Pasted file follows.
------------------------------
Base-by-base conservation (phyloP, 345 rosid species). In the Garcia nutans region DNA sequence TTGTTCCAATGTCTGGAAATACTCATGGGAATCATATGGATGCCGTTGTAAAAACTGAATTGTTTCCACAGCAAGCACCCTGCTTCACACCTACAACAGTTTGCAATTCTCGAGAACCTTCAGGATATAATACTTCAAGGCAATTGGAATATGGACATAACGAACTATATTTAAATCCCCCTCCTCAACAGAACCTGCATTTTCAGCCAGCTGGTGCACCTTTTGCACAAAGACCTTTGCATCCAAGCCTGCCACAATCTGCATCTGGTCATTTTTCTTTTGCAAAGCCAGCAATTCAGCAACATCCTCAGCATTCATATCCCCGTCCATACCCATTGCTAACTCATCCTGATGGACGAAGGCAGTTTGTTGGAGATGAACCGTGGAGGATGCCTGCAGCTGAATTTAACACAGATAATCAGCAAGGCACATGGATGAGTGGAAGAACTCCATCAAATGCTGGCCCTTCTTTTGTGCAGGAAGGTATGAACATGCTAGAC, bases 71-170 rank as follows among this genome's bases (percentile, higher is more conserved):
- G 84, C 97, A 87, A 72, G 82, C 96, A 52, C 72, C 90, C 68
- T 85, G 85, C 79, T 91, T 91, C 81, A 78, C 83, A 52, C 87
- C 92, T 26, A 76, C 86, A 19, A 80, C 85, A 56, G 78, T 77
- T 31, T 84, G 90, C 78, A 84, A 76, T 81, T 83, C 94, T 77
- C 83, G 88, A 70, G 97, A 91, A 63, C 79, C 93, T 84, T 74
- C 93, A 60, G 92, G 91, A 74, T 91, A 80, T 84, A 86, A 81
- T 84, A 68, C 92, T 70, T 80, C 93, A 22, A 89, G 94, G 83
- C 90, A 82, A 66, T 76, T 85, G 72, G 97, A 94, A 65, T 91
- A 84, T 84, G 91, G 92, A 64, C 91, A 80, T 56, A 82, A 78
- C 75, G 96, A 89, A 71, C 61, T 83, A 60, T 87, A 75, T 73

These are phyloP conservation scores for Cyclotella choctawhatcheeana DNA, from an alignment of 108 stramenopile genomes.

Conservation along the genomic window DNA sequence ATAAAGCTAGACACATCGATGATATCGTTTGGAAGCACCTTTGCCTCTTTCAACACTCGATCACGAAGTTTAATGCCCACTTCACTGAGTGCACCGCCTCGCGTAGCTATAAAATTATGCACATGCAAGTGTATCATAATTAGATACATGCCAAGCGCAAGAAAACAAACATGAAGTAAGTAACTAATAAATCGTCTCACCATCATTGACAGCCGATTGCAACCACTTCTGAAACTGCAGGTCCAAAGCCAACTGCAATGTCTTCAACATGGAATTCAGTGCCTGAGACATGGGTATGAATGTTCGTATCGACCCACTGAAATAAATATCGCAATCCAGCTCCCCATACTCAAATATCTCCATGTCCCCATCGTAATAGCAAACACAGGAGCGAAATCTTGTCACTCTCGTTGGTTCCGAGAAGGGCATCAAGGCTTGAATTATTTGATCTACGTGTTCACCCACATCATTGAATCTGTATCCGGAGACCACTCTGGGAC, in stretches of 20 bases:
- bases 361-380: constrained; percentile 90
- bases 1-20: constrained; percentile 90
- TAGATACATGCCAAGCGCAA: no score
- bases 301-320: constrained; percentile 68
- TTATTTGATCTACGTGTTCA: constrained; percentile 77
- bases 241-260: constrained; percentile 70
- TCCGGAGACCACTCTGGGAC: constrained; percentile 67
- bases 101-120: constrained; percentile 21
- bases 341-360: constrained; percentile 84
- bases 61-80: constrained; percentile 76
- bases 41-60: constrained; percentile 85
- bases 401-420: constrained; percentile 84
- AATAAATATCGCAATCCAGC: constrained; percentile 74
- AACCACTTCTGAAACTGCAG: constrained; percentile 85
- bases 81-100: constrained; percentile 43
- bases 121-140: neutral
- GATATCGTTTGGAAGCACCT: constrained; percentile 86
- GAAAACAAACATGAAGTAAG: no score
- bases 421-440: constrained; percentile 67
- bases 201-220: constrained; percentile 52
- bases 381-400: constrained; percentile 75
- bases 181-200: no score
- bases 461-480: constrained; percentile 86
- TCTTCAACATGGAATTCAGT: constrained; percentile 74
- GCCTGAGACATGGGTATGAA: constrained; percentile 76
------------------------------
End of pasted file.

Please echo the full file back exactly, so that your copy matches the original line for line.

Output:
Base-by-base conservation (phyloP, 345 rosid species). In the Garcia nutans region DNA sequence TTGTTCCAATGTCTGGAAATACTCATGGGAATCATATGGATGCCGTTGTAAAAACTGAATTGTTTCCACAGCAAGCACCCTGCTTCACACCTACAACAGTTTGCAATTCTCGAGAACCTTCAGGATATAATACTTCAAGGCAATTGGAATATGGACATAACGAACTATATTTAAATCCCCCTCCTCAACAGAACCTGCATTTTCAGCCAGCTGGTGCACCTTTTGCACAAAGACCTTTGCATCCAAGCCTGCCACAATCTGCATCTGGTCATTTTTCTTTTGCAAAGCCAGCAATTCAGCAACATCCTCAGCATTCATATCCCCGTCCATACCCATTGCTAACTCATCCTGATGGACGAAGGCAGTTTGTTGGAGATGAACCGTGGAGGATGCCTGCAGCTGAATTTAACACAGATAATCAGCAAGGCACATGGATGAGTGGAAGAACTCCATCAAATGCTGGCCCTTCTTTTGTGCAGGAAGGTATGAACATGCTAGAC, bases 71-170 rank as follows among this genome's bases (percentile, higher is more conserved):
- G 84, C 97, A 87, A 72, G 82, C 96, A 52, C 72, C 90, C 68
- T 85, G 85, C 79, T 91, T 91, C 81, A 78, C 83, A 52, C 87
- C 92, T 26, A 76, C 86, A 19, A 80, C 85, A 56, G 78, T 77
- T 31, T 84, G 90, C 78, A 84, A 76, T 81, T 83, C 94, T 77
- C 83, G 88, A 70, G 97, A 91, A 63, C 79, C 93, T 84, T 74
- C 93, A 60, G 92, G 91, A 74, T 91, A 80, T 84, A 86, A 81
- T 84, A 68, C 92, T 70, T 80, C 93, A 22, A 89, G 94, G 83
- C 90, A 82, A 66, T 76, T 85, G 72, G 97, A 94, A 65, T 91
- A 84, T 84, G 91, G 92, A 64, C 91, A 80, T 56, A 82, A 78
- C 75, G 96, A 89, A 71, C 61, T 83, A 60, T 87, A 75, T 73

These are phyloP conservation scores for Cyclotella choctawhatcheeana DNA, from an alignment of 108 stramenopile genomes.

Conservation along the genomic window DNA sequence ATAAAGCTAGACACATCGATGATATCGTTTGGAAGCACCTTTGCCTCTTTCAACACTCGATCACGAAGTTTAATGCCCACTTCACTGAGTGCACCGCCTCGCGTAGCTATAAAATTATGCACATGCAAGTGTATCATAATTAGATACATGCCAAGCGCAAGAAAACAAACATGAAGTAAGTAACTAATAAATCGTCTCACCATCATTGACAGCCGATTGCAACCACTTCTGAAACTGCAGGTCCAAAGCCAACTGCAATGTCTTCAACATGGAATTCAGTGCCTGAGACATGGGTATGAATGTTCGTATCGACCCACTGAAATAAATATCGCAATCCAGCTCCCCATACTCAAATATCTCCATGTCCCCATCGTAATAGCAAACACAGGAGCGAAATCTTGTCACTCTCGTTGGTTCCGAGAAGGGCATCAAGGCTTGAATTATTTGATCTACGTGTTCACCCACATCATTGAATCTGTATCCGGAGACCACTCTGGGAC, in stretches of 20 bases:
- bases 361-380: constrained; percentile 90
- bases 1-20: constrained; percentile 90
- TAGATACATGCCAAGCGCAA: no score
- bases 301-320: constrained; percentile 68
- TTATTTGATCTACGTGTTCA: constrained; percentile 77
- bases 241-260: constrained; percentile 70
- TCCGGAGACCACTCTGGGAC: constrained; percentile 67
- bases 101-120: constrained; percentile 21
- bases 341-360: constrained; percentile 84
- bases 61-80: constrained; percentile 76
- bases 41-60: constrained; percentile 85
- bases 401-420: constrained; percentile 84
- AATAAATATCGCAATCCAGC: constrained; percentile 74
- AACCACTTCTGAAACTGCAG: constrained; percentile 85
- bases 81-100: constrained; percentile 43
- bases 121-140: neutral
- GATATCGTTTGGAAGCACCT: constrained; percentile 86
- GAAAACAAACATGAAGTAAG: no score
- bases 421-440: constrained; percentile 67
- bases 201-220: constrained; percentile 52
- bases 381-400: constrained; percentile 75
- bases 181-200: no score
- bases 461-480: constrained; percentile 86
- TCTTCAACATGGAATTCAGT: constrained; percentile 74
- GCCTGAGACATGGGTATGAA: constrained; percentile 76